The instant success of Cross, coupled with the Miami Dolphins unveiling the Wildcat for six plays that accounted for 119 yards and five touchdowns in ending the New England Patriots’ 21-game regular-season win streak Sunday, has only opened Cavanaugh to more second-guessing.

Yet, Cavanaugh stood by his convictions Wednesday that Bill Stull deserves to be Pitt’s starting quarterback, that Cross will be used when situations allow and the Wildcat isn’t the answer to what ails an offense that ranks last in the Big East in rushing yards per game (123.3).

After spending 25 seasons in the NFL as a player and coach, Cavanaugh believes the Wildcat isn’t going to last long in the league.

“If you pull that out of nowhere – much like our Michigan State game last year – it’s tough to adjust to. It sounds like (the Dolphins) got some big plays out of it,” said Cavanaugh, who spent 11 seasons as an NFL assistant coach, eight as an offensive coordinator. “I’m sure it’s not going to be the rage. I’m sure every team in the NFL has asked for a copy of that game and is going to watch it and start preparing for it. I’m sure that’s what Miami wanted to do, spring it on somebody and make them prepare for it.”

I’m going to assume Cavanaugh was asked about it’s potential impact in the NFL. The problem I see, is his dismissal of it for college as well. Like Wannstedt, he seems to be treating it more as a gimmick that might occasionally surprise an opposing team. Not as something that can be utilized productively in the course of a normal offensive scheme and gameplan. I find that disheartening.

Although Pitt hasn’t unveiled the Wildcat this season, Cavanaugh didn’t dismiss the notion that the Panthers could use it when the time is right. Where LeSean “Shady” McCoy took the snaps out of the unbalanced formation last season, Cross is more likely to handle them this time. But Cavanaugh warned that the Wildcat won’t replace the West Coast as Pitt’s base offense, mostly because of the physical pounding the quarterback endures.

“I would think the best way to do that is with a real athletic quarterback who you don’t mind running the football because he’s going to get hit – a lot – but he’s got the ability to pull the football out and throw it,” Cavanaugh said. “I think (Cross) is probably more adept at running the Wildcat right now. He’s more of a good runner. You expose your quarterbacks to hits that Shady’s used to taking, not a quarterback. If you’re going to do it and you mix it in for four or five snaps a game, you do it. If it becomes a bigger part of the offense, you’re probably better off with a back.”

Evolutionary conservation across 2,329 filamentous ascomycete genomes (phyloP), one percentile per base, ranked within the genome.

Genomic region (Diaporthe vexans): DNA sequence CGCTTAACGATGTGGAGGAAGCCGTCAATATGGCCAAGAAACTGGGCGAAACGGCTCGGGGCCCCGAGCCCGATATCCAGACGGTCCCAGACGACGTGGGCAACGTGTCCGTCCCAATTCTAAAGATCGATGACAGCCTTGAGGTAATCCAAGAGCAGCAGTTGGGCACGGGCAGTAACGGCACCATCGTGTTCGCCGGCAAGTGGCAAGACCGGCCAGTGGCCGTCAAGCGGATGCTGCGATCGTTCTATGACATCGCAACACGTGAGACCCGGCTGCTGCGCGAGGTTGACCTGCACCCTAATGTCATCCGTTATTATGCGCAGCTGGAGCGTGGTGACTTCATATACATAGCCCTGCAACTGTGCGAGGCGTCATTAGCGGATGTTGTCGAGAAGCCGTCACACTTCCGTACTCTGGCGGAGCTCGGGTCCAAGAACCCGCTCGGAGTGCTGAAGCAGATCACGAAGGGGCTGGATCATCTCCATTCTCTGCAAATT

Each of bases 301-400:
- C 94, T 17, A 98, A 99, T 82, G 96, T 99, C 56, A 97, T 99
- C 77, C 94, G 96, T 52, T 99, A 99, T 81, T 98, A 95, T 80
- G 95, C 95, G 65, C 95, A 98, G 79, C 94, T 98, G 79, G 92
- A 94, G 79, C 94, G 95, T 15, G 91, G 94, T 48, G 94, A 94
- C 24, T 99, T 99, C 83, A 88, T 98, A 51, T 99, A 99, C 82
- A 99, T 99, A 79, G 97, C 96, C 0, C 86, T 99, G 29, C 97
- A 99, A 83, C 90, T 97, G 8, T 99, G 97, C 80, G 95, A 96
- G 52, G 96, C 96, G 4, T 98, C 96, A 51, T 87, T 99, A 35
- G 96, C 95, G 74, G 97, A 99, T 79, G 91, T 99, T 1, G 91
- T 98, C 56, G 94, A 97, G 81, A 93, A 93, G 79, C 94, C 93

Yeah, and the spread will never catch-on in the college game. It’s just a gimmick. Again, this is about using the players on the team and their talents in a way that provides the best opportunity for success.

While I have been very critical this season about Wannstedt, one area he deserves credit for has been the play of special teams. Wannstedt has been directly coaching that area. I’ve been very happy with most of the coverage on kickoffs and punts. To say nothing, of successfully attacking the kickers and punters.

He said the units are seemingly starting to get comfortable with some of the changes he has made to their schemes — such as the new spread-out punting formation, which enables the coverage units to get down the field quickly and has led to quicker punts — but there are still too many glitches for his liking.

“The kids are working hard at it,” Wannstedt said. “Our kickoffs have been the best they have been over the past two weeks, certainly the best since I have been here, and that goes for where we are kicking too, hang time and distance.

“We’re close on our kickoff returns — two of them last week, we were one block from breaking them. So we just need to keep working on our fundamentals and keep improving.”

The kickoffs have indeed improved, largely thanks to redshirt sophomore Luke Briggs, a walk-on. The Panthers tried out several players for the kickoff position and began the season with Conor Lee, but Briggs has stepped in and excelled.

But Lee and punter Dave Brytus have, as Wannstedt said, also been excellent and that has been a big boost for the special teams units.

Lee has made all eight of his extra-point attempts and three of four field-goal attempts on the season while Brytus has averaged 43.8 yards per kick, has kicked directionally well and was named the Big East special teams player of the week this past week for his performance in a 21-20 win against Iowa.

The one area of concern, though, has been punt returns.

While some blame Berry for not breaking one longer than 12 yards through the first three games this season, Pitt coach Dave Wannstedt is more concerned with Berry catching the ball and getting good field position.

“Aaron Berry hasn’t really had much of a chance,” said Wannstedt, who’s coaching the special teams since Charlie Partridge left for Wisconsin. “It’s not like he’s catching the ball and he’s got nothing but field in front of him. He’s had people down there too fast. We’ve got to work on our hold-ups.”

Wannstedt said Berry’s sure-handedness and willingness to stay in harm’s way is what separates him from other return candidates, such as receivers Derek Kinder, T.J. Porter, Aaron Smith and Aundre Wright.

“He’s the most consistent at catching the football — trust me on that,” Wannstedt said. “The thing that is most important to me is having a guy back there that will field the ball. That’s the No. 1 thing: you want to catch the ball.

“We have a lot of guys that might be faster than Aaron or maybe better with the ball in their hand. But LaRod Stephens-Howling can’t catch punts. I’d love to have him back there, but he’s never returned punts. That’s the other side of the coin.”

It does seem, though, that Berry is thinking too much back there. Looking for exactly the right place to run, rather than just taking off. Seems to be a theme. Players trying to think about what they are supposed to do overruling their own abilities and instincts.

I wonder if the coaches have pushed a little too much on that. Making them worry too much about mistakes, and making it that much harder to have the big play.

Basketball Bits

Filed under: Basketball,Players,Recruiting — Chas @ 5:40 am

A little bit of puff questions for Sam Young.

September 24, 2008

Dominic Cheek, one of the top recruits in the country, will receive the Pitt coaches this weekend. He still hasn’t decided if he will pay Pitt a visit.

With the verbal of J.J. RIchardson, James Padgett isn’t that interested in Pitt any longer. The feeling is probably mutual at this point.